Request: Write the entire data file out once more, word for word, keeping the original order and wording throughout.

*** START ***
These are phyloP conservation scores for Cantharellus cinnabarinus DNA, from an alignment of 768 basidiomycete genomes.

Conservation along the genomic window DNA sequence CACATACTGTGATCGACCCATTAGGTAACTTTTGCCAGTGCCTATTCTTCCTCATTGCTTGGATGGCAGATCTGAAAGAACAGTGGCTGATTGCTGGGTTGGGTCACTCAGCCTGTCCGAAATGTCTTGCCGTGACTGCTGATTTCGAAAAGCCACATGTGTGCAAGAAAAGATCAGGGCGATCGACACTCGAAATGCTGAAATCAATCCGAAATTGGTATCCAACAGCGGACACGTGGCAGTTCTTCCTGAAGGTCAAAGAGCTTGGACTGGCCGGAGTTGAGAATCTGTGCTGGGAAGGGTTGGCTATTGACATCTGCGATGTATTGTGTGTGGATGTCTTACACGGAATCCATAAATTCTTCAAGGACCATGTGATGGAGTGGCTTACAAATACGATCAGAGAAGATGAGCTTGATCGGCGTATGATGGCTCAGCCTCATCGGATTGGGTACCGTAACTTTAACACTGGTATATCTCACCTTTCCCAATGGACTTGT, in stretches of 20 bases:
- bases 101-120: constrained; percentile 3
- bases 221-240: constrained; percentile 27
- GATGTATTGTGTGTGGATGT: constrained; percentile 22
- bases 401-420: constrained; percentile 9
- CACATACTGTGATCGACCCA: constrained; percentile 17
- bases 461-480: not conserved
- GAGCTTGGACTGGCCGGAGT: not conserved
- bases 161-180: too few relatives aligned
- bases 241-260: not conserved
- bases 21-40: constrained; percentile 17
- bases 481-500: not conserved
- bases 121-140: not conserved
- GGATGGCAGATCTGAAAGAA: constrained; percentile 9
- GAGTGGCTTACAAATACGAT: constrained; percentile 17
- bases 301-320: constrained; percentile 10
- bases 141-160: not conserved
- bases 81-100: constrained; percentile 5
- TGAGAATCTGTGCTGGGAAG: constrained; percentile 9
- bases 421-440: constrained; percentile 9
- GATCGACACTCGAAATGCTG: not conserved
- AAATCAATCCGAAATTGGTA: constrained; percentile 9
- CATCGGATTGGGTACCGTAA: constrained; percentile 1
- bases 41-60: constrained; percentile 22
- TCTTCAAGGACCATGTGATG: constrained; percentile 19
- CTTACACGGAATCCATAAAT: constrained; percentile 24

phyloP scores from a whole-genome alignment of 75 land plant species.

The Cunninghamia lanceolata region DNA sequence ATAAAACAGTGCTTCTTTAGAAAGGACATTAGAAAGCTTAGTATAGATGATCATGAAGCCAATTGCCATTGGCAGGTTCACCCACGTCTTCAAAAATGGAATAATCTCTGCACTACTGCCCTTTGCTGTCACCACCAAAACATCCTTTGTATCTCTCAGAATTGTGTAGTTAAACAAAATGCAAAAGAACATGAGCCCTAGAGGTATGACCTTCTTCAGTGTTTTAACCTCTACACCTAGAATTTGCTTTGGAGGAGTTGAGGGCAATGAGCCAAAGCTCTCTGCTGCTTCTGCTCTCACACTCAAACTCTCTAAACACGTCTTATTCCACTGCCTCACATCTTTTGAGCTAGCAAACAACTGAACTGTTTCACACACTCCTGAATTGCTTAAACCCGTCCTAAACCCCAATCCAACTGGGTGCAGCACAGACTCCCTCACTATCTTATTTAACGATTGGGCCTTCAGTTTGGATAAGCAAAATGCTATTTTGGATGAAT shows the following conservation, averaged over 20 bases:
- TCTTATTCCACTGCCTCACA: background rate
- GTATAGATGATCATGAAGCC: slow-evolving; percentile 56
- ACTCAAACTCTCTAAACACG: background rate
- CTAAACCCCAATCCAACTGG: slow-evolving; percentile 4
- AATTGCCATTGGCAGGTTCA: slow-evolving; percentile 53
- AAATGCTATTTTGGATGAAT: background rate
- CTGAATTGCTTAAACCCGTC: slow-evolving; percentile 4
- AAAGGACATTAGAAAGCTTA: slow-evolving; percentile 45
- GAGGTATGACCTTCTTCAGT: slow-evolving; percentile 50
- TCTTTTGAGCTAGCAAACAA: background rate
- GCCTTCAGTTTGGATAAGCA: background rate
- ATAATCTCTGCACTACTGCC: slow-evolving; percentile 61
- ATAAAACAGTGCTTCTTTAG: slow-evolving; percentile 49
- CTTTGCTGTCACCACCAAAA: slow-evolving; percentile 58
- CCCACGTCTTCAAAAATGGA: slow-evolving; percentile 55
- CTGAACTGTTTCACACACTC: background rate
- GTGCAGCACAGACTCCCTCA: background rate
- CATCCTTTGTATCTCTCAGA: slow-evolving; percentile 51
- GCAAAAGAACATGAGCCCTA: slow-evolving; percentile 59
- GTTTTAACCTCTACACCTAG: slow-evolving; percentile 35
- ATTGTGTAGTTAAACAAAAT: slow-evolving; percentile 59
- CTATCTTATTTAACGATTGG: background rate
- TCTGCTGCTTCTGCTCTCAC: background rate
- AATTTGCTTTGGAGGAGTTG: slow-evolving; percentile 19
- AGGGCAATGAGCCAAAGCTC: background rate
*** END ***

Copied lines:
These are phyloP conservation scores for Cantharellus cinnabarinus DNA, from an alignment of 768 basidiomycete genomes.

Conservation along the genomic window DNA sequence CACATACTGTGATCGACCCATTAGGTAACTTTTGCCAGTGCCTATTCTTCCTCATTGCTTGGATGGCAGATCTGAAAGAACAGTGGCTGATTGCTGGGTTGGGTCACTCAGCCTGTCCGAAATGTCTTGCCGTGACTGCTGATTTCGAAAAGCCACATGTGTGCAAGAAAAGATCAGGGCGATCGACACTCGAAATGCTGAAATCAATCCGAAATTGGTATCCAACAGCGGACACGTGGCAGTTCTTCCTGAAGGTCAAAGAGCTTGGACTGGCCGGAGTTGAGAATCTGTGCTGGGAAGGGTTGGCTATTGACATCTGCGATGTATTGTGTGTGGATGTCTTACACGGAATCCATAAATTCTTCAAGGACCATGTGATGGAGTGGCTTACAAATACGATCAGAGAAGATGAGCTTGATCGGCGTATGATGGCTCAGCCTCATCGGATTGGGTACCGTAACTTTAACACTGGTATATCTCACCTTTCCCAATGGACTTGT, in stretches of 20 bases:
- bases 101-120: constrained; percentile 3
- bases 221-240: constrained; percentile 27
- GATGTATTGTGTGTGGATGT: constrained; percentile 22
- bases 401-420: constrained; percentile 9
- CACATACTGTGATCGACCCA: constrained; percentile 17
- bases 461-480: not conserved
- GAGCTTGGACTGGCCGGAGT: not conserved
- bases 161-180: too few relatives aligned
- bases 241-260: not conserved
- bases 21-40: constrained; percentile 17
- bases 481-500: not conserved
- bases 121-140: not conserved
- GGATGGCAGATCTGAAAGAA: constrained; percentile 9
- GAGTGGCTTACAAATACGAT: constrained; percentile 17
- bases 301-320: constrained; percentile 10
- bases 141-160: not conserved
- bases 81-100: constrained; percentile 5
- TGAGAATCTGTGCTGGGAAG: constrained; percentile 9
- bases 421-440: constrained; percentile 9
- GATCGACACTCGAAATGCTG: not conserved
- AAATCAATCCGAAATTGGTA: constrained; percentile 9
- CATCGGATTGGGTACCGTAA: constrained; percentile 1
- bases 41-60: constrained; percentile 22
- TCTTCAAGGACCATGTGATG: constrained; percentile 19
- CTTACACGGAATCCATAAAT: constrained; percentile 24

phyloP scores from a whole-genome alignment of 75 land plant species.

The Cunninghamia lanceolata region DNA sequence ATAAAACAGTGCTTCTTTAGAAAGGACATTAGAAAGCTTAGTATAGATGATCATGAAGCCAATTGCCATTGGCAGGTTCACCCACGTCTTCAAAAATGGAATAATCTCTGCACTACTGCCCTTTGCTGTCACCACCAAAACATCCTTTGTATCTCTCAGAATTGTGTAGTTAAACAAAATGCAAAAGAACATGAGCCCTAGAGGTATGACCTTCTTCAGTGTTTTAACCTCTACACCTAGAATTTGCTTTGGAGGAGTTGAGGGCAATGAGCCAAAGCTCTCTGCTGCTTCTGCTCTCACACTCAAACTCTCTAAACACGTCTTATTCCACTGCCTCACATCTTTTGAGCTAGCAAACAACTGAACTGTTTCACACACTCCTGAATTGCTTAAACCCGTCCTAAACCCCAATCCAACTGGGTGCAGCACAGACTCCCTCACTATCTTATTTAACGATTGGGCCTTCAGTTTGGATAAGCAAAATGCTATTTTGGATGAAT shows the following conservation, averaged over 20 bases:
- TCTTATTCCACTGCCTCACA: background rate
- GTATAGATGATCATGAAGCC: slow-evolving; percentile 56
- ACTCAAACTCTCTAAACACG: background rate
- CTAAACCCCAATCCAACTGG: slow-evolving; percentile 4
- AATTGCCATTGGCAGGTTCA: slow-evolving; percentile 53
- AAATGCTATTTTGGATGAAT: background rate
- CTGAATTGCTTAAACCCGTC: slow-evolving; percentile 4
- AAAGGACATTAGAAAGCTTA: slow-evolving; percentile 45
- GAGGTATGACCTTCTTCAGT: slow-evolving; percentile 50
- TCTTTTGAGCTAGCAAACAA: background rate
- GCCTTCAGTTTGGATAAGCA: background rate
- ATAATCTCTGCACTACTGCC: slow-evolving; percentile 61
- ATAAAACAGTGCTTCTTTAG: slow-evolving; percentile 49
- CTTTGCTGTCACCACCAAAA: slow-evolving; percentile 58
- CCCACGTCTTCAAAAATGGA: slow-evolving; percentile 55
- CTGAACTGTTTCACACACTC: background rate
- GTGCAGCACAGACTCCCTCA: background rate
- CATCCTTTGTATCTCTCAGA: slow-evolving; percentile 51
- GCAAAAGAACATGAGCCCTA: slow-evolving; percentile 59
- GTTTTAACCTCTACACCTAG: slow-evolving; percentile 35
- ATTGTGTAGTTAAACAAAAT: slow-evolving; percentile 59
- CTATCTTATTTAACGATTGG: background rate
- TCTGCTGCTTCTGCTCTCAC: background rate
- AATTTGCTTTGGAGGAGTTG: slow-evolving; percentile 19
- AGGGCAATGAGCCAAAGCTC: background rate